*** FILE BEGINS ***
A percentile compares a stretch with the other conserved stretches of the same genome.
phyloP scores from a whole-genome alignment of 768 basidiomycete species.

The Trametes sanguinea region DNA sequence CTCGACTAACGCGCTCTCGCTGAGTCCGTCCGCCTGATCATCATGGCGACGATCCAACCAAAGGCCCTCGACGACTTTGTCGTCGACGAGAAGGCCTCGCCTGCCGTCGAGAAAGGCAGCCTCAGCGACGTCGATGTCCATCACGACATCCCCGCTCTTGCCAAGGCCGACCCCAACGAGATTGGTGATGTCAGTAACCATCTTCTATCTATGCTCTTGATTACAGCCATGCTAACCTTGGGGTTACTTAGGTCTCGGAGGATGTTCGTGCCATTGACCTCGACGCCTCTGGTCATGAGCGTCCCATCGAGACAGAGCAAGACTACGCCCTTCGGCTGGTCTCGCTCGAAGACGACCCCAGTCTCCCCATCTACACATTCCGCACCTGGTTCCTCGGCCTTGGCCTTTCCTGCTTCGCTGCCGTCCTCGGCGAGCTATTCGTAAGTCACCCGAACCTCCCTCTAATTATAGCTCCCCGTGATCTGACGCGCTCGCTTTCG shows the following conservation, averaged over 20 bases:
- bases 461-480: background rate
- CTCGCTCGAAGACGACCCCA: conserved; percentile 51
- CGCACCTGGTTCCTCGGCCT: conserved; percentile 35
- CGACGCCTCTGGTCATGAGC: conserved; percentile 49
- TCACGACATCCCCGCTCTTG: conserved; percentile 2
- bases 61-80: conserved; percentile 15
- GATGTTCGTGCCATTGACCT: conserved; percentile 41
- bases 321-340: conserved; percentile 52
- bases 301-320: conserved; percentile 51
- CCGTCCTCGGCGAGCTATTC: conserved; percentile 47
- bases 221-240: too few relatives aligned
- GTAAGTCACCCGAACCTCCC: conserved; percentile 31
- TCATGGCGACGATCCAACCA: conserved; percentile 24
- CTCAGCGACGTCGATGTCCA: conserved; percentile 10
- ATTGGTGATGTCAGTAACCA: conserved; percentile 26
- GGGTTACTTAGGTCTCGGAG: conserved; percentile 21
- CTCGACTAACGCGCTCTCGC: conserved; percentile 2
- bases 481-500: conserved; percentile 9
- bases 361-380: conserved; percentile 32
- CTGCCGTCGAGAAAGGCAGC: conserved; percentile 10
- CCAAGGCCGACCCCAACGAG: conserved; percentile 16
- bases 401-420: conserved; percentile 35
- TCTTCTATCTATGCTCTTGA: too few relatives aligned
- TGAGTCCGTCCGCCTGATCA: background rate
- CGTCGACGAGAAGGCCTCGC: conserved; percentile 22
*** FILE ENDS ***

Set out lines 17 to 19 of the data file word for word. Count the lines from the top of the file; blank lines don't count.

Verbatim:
- CTCAGCGACGTCGATGTCCA: conserved; percentile 10
- ATTGGTGATGTCAGTAACCA: conserved; percentile 26
- GGGTTACTTAGGTCTCGGAG: conserved; percentile 21